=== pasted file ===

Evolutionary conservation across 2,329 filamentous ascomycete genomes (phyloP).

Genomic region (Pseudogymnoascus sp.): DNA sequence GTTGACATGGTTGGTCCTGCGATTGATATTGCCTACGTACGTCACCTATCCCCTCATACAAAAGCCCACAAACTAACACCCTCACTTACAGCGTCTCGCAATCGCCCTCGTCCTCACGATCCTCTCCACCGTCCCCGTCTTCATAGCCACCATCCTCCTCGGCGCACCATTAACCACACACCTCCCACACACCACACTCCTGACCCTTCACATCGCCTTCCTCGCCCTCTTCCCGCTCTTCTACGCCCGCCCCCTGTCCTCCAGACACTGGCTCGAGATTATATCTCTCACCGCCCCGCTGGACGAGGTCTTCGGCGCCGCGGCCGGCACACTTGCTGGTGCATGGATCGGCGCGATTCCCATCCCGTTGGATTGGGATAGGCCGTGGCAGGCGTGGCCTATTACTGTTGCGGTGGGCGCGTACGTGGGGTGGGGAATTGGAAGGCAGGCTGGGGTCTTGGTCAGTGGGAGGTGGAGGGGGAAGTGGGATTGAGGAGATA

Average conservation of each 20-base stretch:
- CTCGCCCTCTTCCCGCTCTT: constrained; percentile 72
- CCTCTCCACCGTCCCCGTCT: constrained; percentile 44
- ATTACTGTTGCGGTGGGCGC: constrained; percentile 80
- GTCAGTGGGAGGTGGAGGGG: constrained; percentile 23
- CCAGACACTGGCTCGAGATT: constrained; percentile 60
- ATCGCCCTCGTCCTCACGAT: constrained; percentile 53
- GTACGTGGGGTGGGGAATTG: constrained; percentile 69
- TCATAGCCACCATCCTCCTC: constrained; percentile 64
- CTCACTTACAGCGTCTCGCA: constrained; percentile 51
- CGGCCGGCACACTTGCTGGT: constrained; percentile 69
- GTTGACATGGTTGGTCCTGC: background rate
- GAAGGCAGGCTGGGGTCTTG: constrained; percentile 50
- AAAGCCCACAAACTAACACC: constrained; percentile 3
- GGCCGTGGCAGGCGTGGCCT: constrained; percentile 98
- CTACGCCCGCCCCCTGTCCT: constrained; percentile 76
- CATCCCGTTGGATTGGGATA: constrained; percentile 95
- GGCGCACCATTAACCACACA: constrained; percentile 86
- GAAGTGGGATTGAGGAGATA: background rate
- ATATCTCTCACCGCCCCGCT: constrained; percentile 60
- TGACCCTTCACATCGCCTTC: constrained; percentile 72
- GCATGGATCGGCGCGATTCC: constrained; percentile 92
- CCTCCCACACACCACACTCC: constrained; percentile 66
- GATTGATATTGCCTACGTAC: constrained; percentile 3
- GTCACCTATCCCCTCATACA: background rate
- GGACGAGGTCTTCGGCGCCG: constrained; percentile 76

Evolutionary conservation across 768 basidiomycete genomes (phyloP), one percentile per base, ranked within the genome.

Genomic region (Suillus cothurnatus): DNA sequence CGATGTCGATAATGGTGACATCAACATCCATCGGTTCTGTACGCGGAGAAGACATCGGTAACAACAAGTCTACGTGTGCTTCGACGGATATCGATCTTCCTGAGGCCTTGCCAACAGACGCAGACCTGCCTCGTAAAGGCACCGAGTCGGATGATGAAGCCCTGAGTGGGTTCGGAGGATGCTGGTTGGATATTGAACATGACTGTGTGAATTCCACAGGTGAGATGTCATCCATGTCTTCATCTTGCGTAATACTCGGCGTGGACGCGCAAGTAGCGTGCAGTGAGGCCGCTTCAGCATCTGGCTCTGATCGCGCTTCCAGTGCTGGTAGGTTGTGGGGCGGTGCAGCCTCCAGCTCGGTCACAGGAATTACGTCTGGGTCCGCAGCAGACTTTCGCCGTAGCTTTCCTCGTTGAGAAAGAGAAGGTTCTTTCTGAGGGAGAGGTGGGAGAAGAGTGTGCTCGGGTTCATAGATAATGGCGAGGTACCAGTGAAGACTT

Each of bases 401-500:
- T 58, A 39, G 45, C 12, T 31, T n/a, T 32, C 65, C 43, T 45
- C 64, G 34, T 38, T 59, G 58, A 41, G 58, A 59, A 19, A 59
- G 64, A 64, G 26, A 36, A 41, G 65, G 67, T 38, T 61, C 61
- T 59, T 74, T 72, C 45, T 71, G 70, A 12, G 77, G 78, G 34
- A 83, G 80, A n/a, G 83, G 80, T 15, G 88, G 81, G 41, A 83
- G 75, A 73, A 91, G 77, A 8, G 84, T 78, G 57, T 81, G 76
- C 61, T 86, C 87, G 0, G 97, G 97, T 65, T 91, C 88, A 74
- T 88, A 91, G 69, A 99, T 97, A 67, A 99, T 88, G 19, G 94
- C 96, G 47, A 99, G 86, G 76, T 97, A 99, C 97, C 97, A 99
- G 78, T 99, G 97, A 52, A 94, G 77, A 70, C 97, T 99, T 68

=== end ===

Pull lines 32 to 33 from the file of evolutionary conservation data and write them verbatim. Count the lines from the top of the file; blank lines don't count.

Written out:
- T 58, A 39, G 45, C 12, T 31, T n/a, T 32, C 65, C 43, T 45
- C 64, G 34, T 38, T 59, G 58, A 41, G 58, A 59, A 19, A 59